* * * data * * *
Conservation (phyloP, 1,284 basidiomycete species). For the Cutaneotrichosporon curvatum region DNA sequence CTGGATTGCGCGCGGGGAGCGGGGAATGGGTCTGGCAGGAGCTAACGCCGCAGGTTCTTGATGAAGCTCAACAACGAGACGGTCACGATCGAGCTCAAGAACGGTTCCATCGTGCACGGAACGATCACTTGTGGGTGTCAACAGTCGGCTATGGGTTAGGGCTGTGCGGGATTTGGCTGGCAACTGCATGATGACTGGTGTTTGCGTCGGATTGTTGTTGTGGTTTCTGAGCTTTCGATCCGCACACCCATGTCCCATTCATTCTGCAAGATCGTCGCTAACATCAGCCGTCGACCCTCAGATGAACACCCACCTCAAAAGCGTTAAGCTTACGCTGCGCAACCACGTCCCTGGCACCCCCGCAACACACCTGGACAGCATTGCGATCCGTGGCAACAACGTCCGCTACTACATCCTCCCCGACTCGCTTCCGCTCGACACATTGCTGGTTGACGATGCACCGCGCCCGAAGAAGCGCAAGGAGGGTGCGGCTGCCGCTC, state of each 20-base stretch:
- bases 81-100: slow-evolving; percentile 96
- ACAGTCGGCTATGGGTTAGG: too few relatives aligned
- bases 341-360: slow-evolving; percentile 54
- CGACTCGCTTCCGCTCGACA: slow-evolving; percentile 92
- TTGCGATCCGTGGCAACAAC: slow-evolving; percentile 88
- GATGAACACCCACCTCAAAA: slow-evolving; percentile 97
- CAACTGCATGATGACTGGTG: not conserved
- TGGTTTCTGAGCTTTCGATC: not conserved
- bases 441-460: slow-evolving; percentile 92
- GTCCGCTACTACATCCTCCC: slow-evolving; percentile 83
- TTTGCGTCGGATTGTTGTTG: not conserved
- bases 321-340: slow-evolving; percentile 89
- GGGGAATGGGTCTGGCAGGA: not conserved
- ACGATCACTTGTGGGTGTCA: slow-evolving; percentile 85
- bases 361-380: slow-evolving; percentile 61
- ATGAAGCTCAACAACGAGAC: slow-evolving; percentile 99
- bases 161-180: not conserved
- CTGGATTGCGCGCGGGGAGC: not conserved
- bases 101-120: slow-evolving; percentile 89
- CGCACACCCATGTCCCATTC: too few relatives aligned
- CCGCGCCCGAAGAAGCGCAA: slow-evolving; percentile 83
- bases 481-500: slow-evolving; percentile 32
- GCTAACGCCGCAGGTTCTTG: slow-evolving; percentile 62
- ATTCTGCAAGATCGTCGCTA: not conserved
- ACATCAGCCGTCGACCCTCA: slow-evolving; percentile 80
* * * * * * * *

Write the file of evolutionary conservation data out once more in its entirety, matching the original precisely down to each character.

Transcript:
Conservation (phyloP, 1,284 basidiomycete species). For the Cutaneotrichosporon curvatum region DNA sequence CTGGATTGCGCGCGGGGAGCGGGGAATGGGTCTGGCAGGAGCTAACGCCGCAGGTTCTTGATGAAGCTCAACAACGAGACGGTCACGATCGAGCTCAAGAACGGTTCCATCGTGCACGGAACGATCACTTGTGGGTGTCAACAGTCGGCTATGGGTTAGGGCTGTGCGGGATTTGGCTGGCAACTGCATGATGACTGGTGTTTGCGTCGGATTGTTGTTGTGGTTTCTGAGCTTTCGATCCGCACACCCATGTCCCATTCATTCTGCAAGATCGTCGCTAACATCAGCCGTCGACCCTCAGATGAACACCCACCTCAAAAGCGTTAAGCTTACGCTGCGCAACCACGTCCCTGGCACCCCCGCAACACACCTGGACAGCATTGCGATCCGTGGCAACAACGTCCGCTACTACATCCTCCCCGACTCGCTTCCGCTCGACACATTGCTGGTTGACGATGCACCGCGCCCGAAGAAGCGCAAGGAGGGTGCGGCTGCCGCTC, state of each 20-base stretch:
- bases 81-100: slow-evolving; percentile 96
- ACAGTCGGCTATGGGTTAGG: too few relatives aligned
- bases 341-360: slow-evolving; percentile 54
- CGACTCGCTTCCGCTCGACA: slow-evolving; percentile 92
- TTGCGATCCGTGGCAACAAC: slow-evolving; percentile 88
- GATGAACACCCACCTCAAAA: slow-evolving; percentile 97
- CAACTGCATGATGACTGGTG: not conserved
- TGGTTTCTGAGCTTTCGATC: not conserved
- bases 441-460: slow-evolving; percentile 92
- GTCCGCTACTACATCCTCCC: slow-evolving; percentile 83
- TTTGCGTCGGATTGTTGTTG: not conserved
- bases 321-340: slow-evolving; percentile 89
- GGGGAATGGGTCTGGCAGGA: not conserved
- ACGATCACTTGTGGGTGTCA: slow-evolving; percentile 85
- bases 361-380: slow-evolving; percentile 61
- ATGAAGCTCAACAACGAGAC: slow-evolving; percentile 99
- bases 161-180: not conserved
- CTGGATTGCGCGCGGGGAGC: not conserved
- bases 101-120: slow-evolving; percentile 89
- CGCACACCCATGTCCCATTC: too few relatives aligned
- CCGCGCCCGAAGAAGCGCAA: slow-evolving; percentile 83
- bases 481-500: slow-evolving; percentile 32
- GCTAACGCCGCAGGTTCTTG: slow-evolving; percentile 62
- ATTCTGCAAGATCGTCGCTA: not conserved
- ACATCAGCCGTCGACCCTCA: slow-evolving; percentile 80